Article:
dislocations (such as those of the jaw, finger, or
shoulder) if there is no arterial or nerve involvement
(pulse will be palpable and there will be no numbness
below the joint).
Treat all other dislocations as
fractures, and evacuate the victim to a definitive care
DISLOCATION OF THE JAW.When the
lower jaw is dislocated, the victim cannot speak or
close the mouth. Dislocation of the jaw is usually
caused by a blow to the mouth; sometimes it is caused
by yawning or laughing. This type of dislocation is not
always easy to reduce, and there is considerable danger
that the operators thumbs will be bitten in the process.
For your own protection, wrap your thumbs with a
handkerchief or bandage. While facing the victim,
press your thumbs down just behind the last lower
molars and, at the same time, lift the chin up with your
fingers. The jaw should snap into place at once. You
will have to remove your thumbs quickly to avoid
being bitten. No further treatment is required, but you
should warn the victim to keep the mouth closed as
much as possible during the next few hours. Figure
4-45 shows the position you must assume to reduce a
DISLOCATION OF THE FINGER.The
joints of the finger are particularly susceptible to
injury, and even minor injuries may result in prolonged
loss of function. Great care must be used in treating
any injury of the finger.
To reduce a dislocation of the finger, grasp the
finger firmly and apply a steady pull in the same line as
the deformity. If it does not slip into position, try it
again, but if it does not go into position on the third
attempt, DO NOT TRY AGAIN. In any case, and
whether or not the dislocation is reduced, the finger
should be strapped, slightly flexed, with an aluminum
splint or with a roller gauze bandage over a tongue
blade. Figure 4-46 shows how a dislocated finger can
be immobilized by strapping it to a flat, wooden stick,
such as a tongue depressor.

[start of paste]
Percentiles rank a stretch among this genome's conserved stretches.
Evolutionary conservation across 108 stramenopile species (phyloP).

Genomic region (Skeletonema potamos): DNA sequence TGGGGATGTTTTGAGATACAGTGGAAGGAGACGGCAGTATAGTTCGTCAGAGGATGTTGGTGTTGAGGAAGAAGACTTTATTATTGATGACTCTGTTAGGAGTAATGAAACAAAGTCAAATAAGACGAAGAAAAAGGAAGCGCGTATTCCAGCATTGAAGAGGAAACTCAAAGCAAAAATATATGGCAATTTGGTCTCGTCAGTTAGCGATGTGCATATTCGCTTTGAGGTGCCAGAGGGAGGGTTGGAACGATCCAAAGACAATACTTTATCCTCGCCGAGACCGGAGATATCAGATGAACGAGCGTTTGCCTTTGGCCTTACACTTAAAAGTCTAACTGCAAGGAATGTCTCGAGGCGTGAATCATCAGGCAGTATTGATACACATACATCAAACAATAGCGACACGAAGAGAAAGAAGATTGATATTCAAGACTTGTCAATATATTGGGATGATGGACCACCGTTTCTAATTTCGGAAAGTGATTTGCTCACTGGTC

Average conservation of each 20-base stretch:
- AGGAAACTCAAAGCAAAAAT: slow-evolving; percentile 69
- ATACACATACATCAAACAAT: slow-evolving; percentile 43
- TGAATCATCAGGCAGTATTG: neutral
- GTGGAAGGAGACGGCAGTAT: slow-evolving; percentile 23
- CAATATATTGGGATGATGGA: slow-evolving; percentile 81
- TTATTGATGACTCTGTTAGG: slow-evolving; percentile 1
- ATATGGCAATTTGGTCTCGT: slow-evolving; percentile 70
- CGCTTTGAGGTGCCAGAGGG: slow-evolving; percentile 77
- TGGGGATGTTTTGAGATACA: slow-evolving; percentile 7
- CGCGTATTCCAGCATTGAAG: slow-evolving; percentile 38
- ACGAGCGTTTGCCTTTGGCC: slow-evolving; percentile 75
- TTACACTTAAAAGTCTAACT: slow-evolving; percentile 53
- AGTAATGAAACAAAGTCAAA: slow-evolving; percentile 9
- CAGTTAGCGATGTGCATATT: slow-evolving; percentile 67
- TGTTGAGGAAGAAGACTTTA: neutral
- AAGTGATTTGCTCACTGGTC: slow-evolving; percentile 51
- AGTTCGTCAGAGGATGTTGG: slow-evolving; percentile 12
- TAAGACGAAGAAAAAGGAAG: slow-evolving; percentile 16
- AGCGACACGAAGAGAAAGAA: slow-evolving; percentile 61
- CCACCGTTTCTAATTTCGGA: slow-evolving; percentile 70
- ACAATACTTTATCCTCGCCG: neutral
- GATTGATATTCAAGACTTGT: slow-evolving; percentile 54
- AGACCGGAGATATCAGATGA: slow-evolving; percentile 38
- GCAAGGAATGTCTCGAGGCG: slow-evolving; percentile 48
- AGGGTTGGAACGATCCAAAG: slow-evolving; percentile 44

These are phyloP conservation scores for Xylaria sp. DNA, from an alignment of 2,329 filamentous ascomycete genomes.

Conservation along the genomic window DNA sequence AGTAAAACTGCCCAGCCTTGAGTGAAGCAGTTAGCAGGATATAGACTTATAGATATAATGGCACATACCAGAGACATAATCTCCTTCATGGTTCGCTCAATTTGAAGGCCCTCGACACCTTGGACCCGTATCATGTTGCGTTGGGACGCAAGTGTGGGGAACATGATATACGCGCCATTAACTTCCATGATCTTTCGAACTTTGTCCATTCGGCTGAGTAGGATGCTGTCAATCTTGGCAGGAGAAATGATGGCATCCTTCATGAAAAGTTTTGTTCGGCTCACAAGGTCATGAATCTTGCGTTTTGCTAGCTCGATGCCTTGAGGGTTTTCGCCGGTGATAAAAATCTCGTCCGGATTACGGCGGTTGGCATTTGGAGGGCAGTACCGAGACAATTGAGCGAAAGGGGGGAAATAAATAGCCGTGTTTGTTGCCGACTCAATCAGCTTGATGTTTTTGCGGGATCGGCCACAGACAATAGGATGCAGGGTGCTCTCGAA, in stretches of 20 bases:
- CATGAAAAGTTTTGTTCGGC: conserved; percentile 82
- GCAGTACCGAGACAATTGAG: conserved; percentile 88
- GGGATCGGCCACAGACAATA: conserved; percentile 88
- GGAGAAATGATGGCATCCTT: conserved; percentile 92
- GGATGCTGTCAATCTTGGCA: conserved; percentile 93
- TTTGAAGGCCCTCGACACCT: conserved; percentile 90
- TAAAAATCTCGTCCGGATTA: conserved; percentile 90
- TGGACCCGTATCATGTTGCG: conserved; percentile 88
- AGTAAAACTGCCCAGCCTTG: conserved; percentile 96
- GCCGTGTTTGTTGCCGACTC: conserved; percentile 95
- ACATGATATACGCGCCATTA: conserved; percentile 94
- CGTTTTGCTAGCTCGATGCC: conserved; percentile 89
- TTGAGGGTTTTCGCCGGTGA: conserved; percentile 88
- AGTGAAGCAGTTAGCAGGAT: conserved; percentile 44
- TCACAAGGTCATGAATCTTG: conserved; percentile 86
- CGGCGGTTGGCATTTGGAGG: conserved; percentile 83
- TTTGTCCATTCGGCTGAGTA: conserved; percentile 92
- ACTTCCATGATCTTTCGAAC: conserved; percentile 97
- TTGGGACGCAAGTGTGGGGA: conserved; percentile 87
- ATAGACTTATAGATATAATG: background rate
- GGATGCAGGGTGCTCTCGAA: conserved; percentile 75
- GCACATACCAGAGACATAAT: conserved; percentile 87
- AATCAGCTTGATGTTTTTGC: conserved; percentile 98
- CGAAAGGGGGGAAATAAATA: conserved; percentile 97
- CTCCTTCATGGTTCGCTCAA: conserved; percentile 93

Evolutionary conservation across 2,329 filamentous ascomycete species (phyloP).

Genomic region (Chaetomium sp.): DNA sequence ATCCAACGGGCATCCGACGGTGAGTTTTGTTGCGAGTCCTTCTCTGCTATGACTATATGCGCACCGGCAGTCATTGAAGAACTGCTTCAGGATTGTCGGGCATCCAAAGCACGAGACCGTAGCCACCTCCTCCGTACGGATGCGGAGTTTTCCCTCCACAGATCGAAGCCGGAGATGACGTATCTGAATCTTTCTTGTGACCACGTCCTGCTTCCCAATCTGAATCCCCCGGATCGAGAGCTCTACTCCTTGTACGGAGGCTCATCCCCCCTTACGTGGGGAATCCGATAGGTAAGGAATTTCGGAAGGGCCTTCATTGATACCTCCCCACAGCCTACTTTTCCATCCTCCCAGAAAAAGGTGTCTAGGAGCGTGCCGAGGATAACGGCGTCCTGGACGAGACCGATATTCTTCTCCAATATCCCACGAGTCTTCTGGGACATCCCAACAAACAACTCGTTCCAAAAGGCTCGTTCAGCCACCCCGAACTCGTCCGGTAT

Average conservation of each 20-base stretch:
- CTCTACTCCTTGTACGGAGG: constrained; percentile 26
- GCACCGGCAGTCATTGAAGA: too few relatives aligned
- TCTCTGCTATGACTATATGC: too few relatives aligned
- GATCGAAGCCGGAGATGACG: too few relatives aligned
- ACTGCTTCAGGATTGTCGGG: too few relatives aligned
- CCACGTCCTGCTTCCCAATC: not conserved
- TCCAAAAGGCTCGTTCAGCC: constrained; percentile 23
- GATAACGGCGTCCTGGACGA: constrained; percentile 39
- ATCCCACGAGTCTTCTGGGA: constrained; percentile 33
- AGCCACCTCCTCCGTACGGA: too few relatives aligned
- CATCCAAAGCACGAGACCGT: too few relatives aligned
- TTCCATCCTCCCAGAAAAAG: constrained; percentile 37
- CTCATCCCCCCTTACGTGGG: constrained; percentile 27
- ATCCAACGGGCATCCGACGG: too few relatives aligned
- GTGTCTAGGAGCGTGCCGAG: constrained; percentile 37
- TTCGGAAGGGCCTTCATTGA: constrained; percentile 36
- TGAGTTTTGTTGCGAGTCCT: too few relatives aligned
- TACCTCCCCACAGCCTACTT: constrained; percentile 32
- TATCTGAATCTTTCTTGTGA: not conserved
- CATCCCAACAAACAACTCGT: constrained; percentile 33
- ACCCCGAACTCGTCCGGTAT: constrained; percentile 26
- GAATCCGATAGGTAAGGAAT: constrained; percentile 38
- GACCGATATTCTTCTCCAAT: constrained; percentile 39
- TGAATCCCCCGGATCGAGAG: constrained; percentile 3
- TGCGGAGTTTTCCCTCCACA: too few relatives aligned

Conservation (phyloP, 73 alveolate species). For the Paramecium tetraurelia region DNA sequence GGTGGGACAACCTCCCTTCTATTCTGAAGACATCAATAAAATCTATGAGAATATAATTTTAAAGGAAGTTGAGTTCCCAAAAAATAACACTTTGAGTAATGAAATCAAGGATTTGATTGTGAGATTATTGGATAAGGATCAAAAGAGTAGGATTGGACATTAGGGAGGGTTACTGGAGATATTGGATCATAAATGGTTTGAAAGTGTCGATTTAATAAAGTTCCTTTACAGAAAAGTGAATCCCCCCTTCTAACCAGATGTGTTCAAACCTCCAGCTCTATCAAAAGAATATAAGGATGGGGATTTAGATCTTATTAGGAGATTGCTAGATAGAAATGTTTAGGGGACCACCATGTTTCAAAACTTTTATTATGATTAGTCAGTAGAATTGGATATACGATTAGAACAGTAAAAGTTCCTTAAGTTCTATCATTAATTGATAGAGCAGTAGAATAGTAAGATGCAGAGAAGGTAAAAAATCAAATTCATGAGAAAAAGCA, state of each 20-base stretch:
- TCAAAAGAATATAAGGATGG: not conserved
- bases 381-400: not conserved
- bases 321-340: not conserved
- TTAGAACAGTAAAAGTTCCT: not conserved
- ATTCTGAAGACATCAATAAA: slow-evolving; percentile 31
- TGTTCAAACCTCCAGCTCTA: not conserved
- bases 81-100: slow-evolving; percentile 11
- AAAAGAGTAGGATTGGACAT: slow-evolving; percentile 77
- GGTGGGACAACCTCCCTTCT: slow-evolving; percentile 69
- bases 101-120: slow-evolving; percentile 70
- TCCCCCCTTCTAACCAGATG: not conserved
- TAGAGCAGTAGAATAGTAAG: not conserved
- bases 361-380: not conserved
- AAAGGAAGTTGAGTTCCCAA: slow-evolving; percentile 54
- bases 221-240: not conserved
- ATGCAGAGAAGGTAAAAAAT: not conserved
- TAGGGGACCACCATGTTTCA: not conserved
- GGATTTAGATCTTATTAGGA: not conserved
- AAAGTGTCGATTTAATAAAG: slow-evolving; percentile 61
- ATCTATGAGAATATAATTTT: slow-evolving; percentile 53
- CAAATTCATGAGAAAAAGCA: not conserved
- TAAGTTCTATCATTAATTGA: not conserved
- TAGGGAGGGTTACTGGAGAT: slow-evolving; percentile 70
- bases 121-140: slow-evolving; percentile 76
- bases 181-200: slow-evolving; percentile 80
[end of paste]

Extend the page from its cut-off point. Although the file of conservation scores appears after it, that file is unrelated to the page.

DISLOCATION OF THE SHOULDER.
Before reduction, place the victim in a supine position.
After putting the heel of your foot in the victims
armpit, grasp the wrist and apply steady traction by
pulling gently and increasing resistance gradually.
Pull the arm in the same line as it is found. After
several minutes of steady pull, flex the victims elbow
slightly. Grasp the arm below the elbow, apply traction
from the point of the elbow, and gently rotate the arm
into the external or outward position. If three reduction
attempts fail, carry the forearm across the chest and
apply a sling and swathe.
An alternate method
involves having the patient lie face down on an
examining table with the injured arm hanging over the
side. Apply prolonged, firm, gentle traction at the
wrist with gentle external rotation. A water bucket
with a padded handle placed in the crook of the
patients elbow may be substituted. Gradually add
sand or water to the bucket to increase traction.
Grasping the wrist and using the elbow as a pivot point,
gently rotate the arm into the external position.
Sprains are injuries to the ligaments and soft
tissues that support a joint. A sprain is caused by the
violent wrenching or twisting of the joint beyond its
normal limits of movement and usually involves a
momentary dislocation, with the bone slipping back
into place of its own accord. Although any joint may
Figure 4-45.Position for reducing a dislocated jaw.
Figure 4-46.Immobilizing a dislocated finger.